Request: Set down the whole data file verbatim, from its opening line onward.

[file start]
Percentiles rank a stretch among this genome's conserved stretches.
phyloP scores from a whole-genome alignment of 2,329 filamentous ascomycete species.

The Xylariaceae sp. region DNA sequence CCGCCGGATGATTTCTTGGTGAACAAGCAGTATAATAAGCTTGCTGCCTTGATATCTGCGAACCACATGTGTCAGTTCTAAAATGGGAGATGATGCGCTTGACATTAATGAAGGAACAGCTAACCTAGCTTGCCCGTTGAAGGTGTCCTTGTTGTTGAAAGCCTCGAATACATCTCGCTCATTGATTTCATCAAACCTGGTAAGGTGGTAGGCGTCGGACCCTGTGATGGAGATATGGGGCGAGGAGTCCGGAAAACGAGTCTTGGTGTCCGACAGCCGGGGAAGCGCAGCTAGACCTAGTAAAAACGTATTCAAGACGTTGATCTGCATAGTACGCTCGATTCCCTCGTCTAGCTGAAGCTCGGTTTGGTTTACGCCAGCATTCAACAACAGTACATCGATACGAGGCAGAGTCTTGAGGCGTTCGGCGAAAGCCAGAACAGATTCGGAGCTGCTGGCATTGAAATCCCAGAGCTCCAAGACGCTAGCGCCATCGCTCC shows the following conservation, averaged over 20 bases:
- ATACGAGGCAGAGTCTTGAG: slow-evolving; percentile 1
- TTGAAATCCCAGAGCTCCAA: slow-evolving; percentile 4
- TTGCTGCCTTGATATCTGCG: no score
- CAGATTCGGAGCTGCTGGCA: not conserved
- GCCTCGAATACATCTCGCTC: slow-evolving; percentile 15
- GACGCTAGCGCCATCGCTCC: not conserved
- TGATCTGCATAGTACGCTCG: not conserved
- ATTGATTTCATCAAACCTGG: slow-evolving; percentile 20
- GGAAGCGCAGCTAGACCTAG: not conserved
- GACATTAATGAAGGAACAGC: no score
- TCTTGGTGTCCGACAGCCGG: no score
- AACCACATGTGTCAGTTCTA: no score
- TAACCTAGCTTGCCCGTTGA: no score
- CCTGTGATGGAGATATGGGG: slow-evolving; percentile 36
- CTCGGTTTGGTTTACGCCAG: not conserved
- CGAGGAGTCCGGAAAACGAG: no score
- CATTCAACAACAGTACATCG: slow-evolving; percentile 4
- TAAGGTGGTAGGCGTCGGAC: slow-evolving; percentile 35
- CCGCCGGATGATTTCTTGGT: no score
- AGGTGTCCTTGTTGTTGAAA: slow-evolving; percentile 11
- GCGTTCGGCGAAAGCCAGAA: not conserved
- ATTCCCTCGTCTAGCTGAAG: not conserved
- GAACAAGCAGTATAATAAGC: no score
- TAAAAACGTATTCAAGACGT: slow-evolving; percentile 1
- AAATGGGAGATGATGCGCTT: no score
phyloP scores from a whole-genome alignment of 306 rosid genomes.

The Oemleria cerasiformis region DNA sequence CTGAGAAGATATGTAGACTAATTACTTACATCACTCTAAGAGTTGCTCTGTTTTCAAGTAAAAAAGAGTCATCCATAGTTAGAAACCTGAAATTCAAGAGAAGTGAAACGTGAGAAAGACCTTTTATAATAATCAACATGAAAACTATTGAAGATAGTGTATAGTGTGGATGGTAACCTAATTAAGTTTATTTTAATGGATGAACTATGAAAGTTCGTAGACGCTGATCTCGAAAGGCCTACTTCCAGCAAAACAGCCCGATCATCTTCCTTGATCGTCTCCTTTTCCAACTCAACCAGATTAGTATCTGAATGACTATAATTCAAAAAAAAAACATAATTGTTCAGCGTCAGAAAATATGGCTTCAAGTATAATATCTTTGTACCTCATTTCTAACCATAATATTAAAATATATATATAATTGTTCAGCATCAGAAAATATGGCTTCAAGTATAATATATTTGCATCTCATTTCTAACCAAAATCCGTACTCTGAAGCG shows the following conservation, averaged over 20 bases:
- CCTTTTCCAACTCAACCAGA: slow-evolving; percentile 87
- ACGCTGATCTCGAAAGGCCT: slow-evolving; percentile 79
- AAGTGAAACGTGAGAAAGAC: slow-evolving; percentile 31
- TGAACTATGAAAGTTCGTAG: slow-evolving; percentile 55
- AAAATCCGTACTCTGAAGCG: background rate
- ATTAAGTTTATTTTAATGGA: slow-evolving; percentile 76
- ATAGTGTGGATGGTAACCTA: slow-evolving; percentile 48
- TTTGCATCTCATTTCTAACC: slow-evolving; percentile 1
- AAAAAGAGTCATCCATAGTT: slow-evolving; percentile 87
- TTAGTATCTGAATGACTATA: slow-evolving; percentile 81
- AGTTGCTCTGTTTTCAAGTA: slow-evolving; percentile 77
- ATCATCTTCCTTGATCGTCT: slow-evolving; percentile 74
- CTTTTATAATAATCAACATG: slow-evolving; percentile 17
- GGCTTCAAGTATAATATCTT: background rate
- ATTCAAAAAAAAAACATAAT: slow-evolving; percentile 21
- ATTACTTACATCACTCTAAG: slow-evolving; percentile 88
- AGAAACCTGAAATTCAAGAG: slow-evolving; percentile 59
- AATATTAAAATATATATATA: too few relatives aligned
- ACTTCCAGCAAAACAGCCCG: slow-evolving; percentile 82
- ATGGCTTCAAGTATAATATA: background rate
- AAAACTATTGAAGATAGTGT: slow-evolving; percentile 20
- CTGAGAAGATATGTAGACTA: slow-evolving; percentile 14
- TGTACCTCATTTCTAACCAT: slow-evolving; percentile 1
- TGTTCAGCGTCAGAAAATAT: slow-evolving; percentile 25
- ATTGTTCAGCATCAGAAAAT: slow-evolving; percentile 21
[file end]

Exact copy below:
Percentiles rank a stretch among this genome's conserved stretches.
phyloP scores from a whole-genome alignment of 2,329 filamentous ascomycete species.

The Xylariaceae sp. region DNA sequence CCGCCGGATGATTTCTTGGTGAACAAGCAGTATAATAAGCTTGCTGCCTTGATATCTGCGAACCACATGTGTCAGTTCTAAAATGGGAGATGATGCGCTTGACATTAATGAAGGAACAGCTAACCTAGCTTGCCCGTTGAAGGTGTCCTTGTTGTTGAAAGCCTCGAATACATCTCGCTCATTGATTTCATCAAACCTGGTAAGGTGGTAGGCGTCGGACCCTGTGATGGAGATATGGGGCGAGGAGTCCGGAAAACGAGTCTTGGTGTCCGACAGCCGGGGAAGCGCAGCTAGACCTAGTAAAAACGTATTCAAGACGTTGATCTGCATAGTACGCTCGATTCCCTCGTCTAGCTGAAGCTCGGTTTGGTTTACGCCAGCATTCAACAACAGTACATCGATACGAGGCAGAGTCTTGAGGCGTTCGGCGAAAGCCAGAACAGATTCGGAGCTGCTGGCATTGAAATCCCAGAGCTCCAAGACGCTAGCGCCATCGCTCC shows the following conservation, averaged over 20 bases:
- ATACGAGGCAGAGTCTTGAG: slow-evolving; percentile 1
- TTGAAATCCCAGAGCTCCAA: slow-evolving; percentile 4
- TTGCTGCCTTGATATCTGCG: no score
- CAGATTCGGAGCTGCTGGCA: not conserved
- GCCTCGAATACATCTCGCTC: slow-evolving; percentile 15
- GACGCTAGCGCCATCGCTCC: not conserved
- TGATCTGCATAGTACGCTCG: not conserved
- ATTGATTTCATCAAACCTGG: slow-evolving; percentile 20
- GGAAGCGCAGCTAGACCTAG: not conserved
- GACATTAATGAAGGAACAGC: no score
- TCTTGGTGTCCGACAGCCGG: no score
- AACCACATGTGTCAGTTCTA: no score
- TAACCTAGCTTGCCCGTTGA: no score
- CCTGTGATGGAGATATGGGG: slow-evolving; percentile 36
- CTCGGTTTGGTTTACGCCAG: not conserved
- CGAGGAGTCCGGAAAACGAG: no score
- CATTCAACAACAGTACATCG: slow-evolving; percentile 4
- TAAGGTGGTAGGCGTCGGAC: slow-evolving; percentile 35
- CCGCCGGATGATTTCTTGGT: no score
- AGGTGTCCTTGTTGTTGAAA: slow-evolving; percentile 11
- GCGTTCGGCGAAAGCCAGAA: not conserved
- ATTCCCTCGTCTAGCTGAAG: not conserved
- GAACAAGCAGTATAATAAGC: no score
- TAAAAACGTATTCAAGACGT: slow-evolving; percentile 1
- AAATGGGAGATGATGCGCTT: no score
phyloP scores from a whole-genome alignment of 306 rosid genomes.

The Oemleria cerasiformis region DNA sequence CTGAGAAGATATGTAGACTAATTACTTACATCACTCTAAGAGTTGCTCTGTTTTCAAGTAAAAAAGAGTCATCCATAGTTAGAAACCTGAAATTCAAGAGAAGTGAAACGTGAGAAAGACCTTTTATAATAATCAACATGAAAACTATTGAAGATAGTGTATAGTGTGGATGGTAACCTAATTAAGTTTATTTTAATGGATGAACTATGAAAGTTCGTAGACGCTGATCTCGAAAGGCCTACTTCCAGCAAAACAGCCCGATCATCTTCCTTGATCGTCTCCTTTTCCAACTCAACCAGATTAGTATCTGAATGACTATAATTCAAAAAAAAAACATAATTGTTCAGCGTCAGAAAATATGGCTTCAAGTATAATATCTTTGTACCTCATTTCTAACCATAATATTAAAATATATATATAATTGTTCAGCATCAGAAAATATGGCTTCAAGTATAATATATTTGCATCTCATTTCTAACCAAAATCCGTACTCTGAAGCG shows the following conservation, averaged over 20 bases:
- CCTTTTCCAACTCAACCAGA: slow-evolving; percentile 87
- ACGCTGATCTCGAAAGGCCT: slow-evolving; percentile 79
- AAGTGAAACGTGAGAAAGAC: slow-evolving; percentile 31
- TGAACTATGAAAGTTCGTAG: slow-evolving; percentile 55
- AAAATCCGTACTCTGAAGCG: background rate
- ATTAAGTTTATTTTAATGGA: slow-evolving; percentile 76
- ATAGTGTGGATGGTAACCTA: slow-evolving; percentile 48
- TTTGCATCTCATTTCTAACC: slow-evolving; percentile 1
- AAAAAGAGTCATCCATAGTT: slow-evolving; percentile 87
- TTAGTATCTGAATGACTATA: slow-evolving; percentile 81
- AGTTGCTCTGTTTTCAAGTA: slow-evolving; percentile 77
- ATCATCTTCCTTGATCGTCT: slow-evolving; percentile 74
- CTTTTATAATAATCAACATG: slow-evolving; percentile 17
- GGCTTCAAGTATAATATCTT: background rate
- ATTCAAAAAAAAAACATAAT: slow-evolving; percentile 21
- ATTACTTACATCACTCTAAG: slow-evolving; percentile 88
- AGAAACCTGAAATTCAAGAG: slow-evolving; percentile 59
- AATATTAAAATATATATATA: too few relatives aligned
- ACTTCCAGCAAAACAGCCCG: slow-evolving; percentile 82
- ATGGCTTCAAGTATAATATA: background rate
- AAAACTATTGAAGATAGTGT: slow-evolving; percentile 20
- CTGAGAAGATATGTAGACTA: slow-evolving; percentile 14
- TGTACCTCATTTCTAACCAT: slow-evolving; percentile 1
- TGTTCAGCGTCAGAAAATAT: slow-evolving; percentile 25
- ATTGTTCAGCATCAGAAAAT: slow-evolving; percentile 21